What do you think about raising income taxes 5 percent now, in the middle of an economic crisis? The immediate reaction from most of us might be an emphatic "No!"
But what about raising taxes 5 percent on millionaires -- as President Barack Obama and some Democrats in Congress would like to do?
Most of us might relax because we don't know too many millionaires. We might assume that such a tax increase wouldn't affect us.
But what about the principle of the matter? Would it be fair to slap a higher tax on people who already pay a vastly disproportionate share of income taxes?
Of course, millionaires ought to pay their fair share. But they pay a 35 percent income tax rate as it is -- while nearly half of U.S. households pay no income taxes at all. No matter how rich anyone is, is it just for the federal government to tax away well over a third of that person's income -- on top of state and local taxes the person already pays?
And even setting aside the issue of justice, how about the practical argument against the tax? Is a big tax apt to encourage millionaires -- many of whom own small businesses that provide a lot of jobs to the American people -- to invest in expansion and job creation, or to pull back? Does the president think we need more jobs, or just fewer millionaires?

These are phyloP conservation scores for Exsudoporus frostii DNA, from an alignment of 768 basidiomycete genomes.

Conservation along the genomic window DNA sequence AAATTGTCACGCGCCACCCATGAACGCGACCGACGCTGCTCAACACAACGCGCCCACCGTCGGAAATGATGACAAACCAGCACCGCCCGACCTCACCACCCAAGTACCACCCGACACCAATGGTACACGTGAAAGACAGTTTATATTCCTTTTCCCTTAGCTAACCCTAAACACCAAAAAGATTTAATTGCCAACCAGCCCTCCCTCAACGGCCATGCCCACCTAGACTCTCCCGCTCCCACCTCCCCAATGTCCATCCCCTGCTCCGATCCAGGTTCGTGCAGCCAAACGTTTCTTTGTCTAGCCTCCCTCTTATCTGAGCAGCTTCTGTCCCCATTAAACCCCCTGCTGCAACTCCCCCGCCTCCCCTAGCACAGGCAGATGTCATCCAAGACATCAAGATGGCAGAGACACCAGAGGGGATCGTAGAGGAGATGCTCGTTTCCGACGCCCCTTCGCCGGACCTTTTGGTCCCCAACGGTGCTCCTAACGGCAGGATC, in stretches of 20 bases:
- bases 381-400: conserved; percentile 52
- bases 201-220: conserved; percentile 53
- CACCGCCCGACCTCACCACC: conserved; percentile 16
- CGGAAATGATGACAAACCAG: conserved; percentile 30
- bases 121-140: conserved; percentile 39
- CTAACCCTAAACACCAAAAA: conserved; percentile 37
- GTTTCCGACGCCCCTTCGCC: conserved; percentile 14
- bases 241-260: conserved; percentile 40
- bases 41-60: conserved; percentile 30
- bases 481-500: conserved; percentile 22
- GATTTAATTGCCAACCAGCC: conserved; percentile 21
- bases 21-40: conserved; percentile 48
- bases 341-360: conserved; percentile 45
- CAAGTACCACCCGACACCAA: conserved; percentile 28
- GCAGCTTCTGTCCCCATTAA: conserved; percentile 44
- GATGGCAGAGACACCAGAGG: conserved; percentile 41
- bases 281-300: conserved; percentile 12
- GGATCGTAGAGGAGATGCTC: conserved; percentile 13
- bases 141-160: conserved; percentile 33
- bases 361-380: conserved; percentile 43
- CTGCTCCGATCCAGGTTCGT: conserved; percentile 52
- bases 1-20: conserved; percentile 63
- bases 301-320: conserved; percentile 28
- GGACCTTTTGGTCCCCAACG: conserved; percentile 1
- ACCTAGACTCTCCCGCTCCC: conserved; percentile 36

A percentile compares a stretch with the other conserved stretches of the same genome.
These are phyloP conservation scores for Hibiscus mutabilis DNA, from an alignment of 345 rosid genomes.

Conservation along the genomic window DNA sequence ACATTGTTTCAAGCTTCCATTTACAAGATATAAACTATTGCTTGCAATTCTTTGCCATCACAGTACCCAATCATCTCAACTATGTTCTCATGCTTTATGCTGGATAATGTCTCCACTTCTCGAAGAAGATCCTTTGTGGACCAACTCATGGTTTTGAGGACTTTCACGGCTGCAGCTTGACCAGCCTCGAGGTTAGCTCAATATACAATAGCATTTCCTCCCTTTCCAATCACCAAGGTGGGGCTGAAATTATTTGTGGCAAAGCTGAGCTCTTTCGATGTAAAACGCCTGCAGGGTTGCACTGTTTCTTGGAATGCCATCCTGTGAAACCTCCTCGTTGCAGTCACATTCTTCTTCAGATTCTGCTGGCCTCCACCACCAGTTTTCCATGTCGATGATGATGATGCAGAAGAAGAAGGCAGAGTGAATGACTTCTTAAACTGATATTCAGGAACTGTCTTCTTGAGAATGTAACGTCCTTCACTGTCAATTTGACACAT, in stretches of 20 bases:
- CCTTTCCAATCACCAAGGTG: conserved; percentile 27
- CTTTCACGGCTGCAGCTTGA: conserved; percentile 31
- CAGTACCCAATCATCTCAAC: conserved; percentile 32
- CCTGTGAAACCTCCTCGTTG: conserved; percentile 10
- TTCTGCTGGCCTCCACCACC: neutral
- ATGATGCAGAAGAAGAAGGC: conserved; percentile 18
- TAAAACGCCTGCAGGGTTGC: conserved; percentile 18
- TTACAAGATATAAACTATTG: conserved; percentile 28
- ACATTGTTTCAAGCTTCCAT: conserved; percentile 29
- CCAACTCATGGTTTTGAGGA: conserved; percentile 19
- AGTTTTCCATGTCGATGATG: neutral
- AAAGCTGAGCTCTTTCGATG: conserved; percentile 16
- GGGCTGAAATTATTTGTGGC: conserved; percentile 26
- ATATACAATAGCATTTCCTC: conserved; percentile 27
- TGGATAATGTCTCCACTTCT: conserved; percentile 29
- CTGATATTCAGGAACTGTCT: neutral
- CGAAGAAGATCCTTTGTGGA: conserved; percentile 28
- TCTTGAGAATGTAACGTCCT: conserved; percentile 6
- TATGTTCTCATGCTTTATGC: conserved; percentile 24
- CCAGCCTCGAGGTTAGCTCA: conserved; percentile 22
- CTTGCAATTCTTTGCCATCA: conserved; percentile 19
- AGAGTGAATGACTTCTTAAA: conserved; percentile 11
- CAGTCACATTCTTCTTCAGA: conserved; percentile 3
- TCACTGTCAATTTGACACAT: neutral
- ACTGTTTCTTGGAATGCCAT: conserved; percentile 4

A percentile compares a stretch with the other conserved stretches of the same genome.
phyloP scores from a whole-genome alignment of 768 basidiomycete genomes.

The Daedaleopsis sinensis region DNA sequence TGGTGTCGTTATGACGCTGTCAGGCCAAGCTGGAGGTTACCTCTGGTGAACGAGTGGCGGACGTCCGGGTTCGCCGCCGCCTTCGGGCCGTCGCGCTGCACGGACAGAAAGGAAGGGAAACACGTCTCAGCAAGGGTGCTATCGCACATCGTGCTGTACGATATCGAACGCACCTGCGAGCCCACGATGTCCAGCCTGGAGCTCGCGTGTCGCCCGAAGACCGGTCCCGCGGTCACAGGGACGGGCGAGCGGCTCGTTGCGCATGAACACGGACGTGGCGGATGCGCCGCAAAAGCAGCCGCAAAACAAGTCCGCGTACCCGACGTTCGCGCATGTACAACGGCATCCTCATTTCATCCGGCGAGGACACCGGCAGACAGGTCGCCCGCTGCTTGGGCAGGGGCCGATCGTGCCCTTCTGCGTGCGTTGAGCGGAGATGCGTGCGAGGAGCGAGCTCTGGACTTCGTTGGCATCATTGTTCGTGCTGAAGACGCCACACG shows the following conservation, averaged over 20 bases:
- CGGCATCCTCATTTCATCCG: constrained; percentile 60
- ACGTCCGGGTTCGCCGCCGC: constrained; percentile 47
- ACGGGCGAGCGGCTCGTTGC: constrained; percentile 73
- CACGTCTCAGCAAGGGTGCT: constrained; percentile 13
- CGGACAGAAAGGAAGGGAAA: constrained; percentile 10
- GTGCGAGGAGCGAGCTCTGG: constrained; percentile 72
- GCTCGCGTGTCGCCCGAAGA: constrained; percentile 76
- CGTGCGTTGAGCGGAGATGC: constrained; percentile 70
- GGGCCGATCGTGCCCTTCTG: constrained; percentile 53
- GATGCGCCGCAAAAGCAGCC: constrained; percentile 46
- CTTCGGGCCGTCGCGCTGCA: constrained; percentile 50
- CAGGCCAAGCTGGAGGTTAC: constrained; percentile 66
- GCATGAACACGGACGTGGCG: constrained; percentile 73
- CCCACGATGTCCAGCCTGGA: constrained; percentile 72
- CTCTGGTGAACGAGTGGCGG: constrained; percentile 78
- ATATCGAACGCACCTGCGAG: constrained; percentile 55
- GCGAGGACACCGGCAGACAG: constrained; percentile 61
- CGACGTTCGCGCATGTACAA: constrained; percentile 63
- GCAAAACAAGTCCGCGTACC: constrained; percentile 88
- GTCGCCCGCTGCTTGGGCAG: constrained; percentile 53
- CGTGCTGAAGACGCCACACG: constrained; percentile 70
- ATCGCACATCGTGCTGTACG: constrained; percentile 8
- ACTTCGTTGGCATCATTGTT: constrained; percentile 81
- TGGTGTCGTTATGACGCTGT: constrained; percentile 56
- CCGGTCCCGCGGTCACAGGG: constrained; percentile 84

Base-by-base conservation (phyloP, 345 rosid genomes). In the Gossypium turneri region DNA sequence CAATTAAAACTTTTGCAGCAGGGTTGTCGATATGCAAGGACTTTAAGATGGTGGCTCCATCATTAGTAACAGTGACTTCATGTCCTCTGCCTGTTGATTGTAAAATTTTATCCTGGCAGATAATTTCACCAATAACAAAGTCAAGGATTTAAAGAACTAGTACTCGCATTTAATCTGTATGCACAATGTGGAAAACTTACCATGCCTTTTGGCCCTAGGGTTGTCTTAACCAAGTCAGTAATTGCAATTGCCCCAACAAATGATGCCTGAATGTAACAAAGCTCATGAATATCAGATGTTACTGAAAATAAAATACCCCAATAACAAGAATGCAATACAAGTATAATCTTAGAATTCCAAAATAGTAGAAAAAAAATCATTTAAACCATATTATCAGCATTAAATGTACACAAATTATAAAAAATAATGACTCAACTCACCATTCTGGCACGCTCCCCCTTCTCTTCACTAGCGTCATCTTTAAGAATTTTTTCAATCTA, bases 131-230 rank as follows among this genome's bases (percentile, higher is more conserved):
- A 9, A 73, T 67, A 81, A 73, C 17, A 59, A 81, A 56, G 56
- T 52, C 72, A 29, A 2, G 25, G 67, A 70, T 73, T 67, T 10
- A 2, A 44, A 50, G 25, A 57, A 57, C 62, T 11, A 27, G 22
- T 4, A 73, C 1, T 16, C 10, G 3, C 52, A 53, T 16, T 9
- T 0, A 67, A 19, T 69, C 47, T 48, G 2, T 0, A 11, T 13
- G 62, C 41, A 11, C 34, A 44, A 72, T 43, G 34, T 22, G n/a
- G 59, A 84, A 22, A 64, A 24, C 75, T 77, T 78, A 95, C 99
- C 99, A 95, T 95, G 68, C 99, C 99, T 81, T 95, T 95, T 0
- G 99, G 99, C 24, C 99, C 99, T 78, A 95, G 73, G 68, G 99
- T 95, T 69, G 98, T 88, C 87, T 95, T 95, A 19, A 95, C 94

In a Washington Post-ABC News poll, 75 percent of respondents said they favor raising taxes on Americans with incomes over a million dollars. That might suggest envy, or the assumption that "soaking the rich" won't mean harmful consequences for others. But tax policy shouldn't be based on stirring up resentment, and soaking the rich isn't sound economics. It reduces economic activity.
Nevertheless, the president wants higher taxes on the wealthy to pay for a new $447 billion stimulus.
Given the failure of the last stimulus to boost employment, we cannot see why anyone thinks a new one -- funded by trying to convince the American people that the rich are the enemy -- will.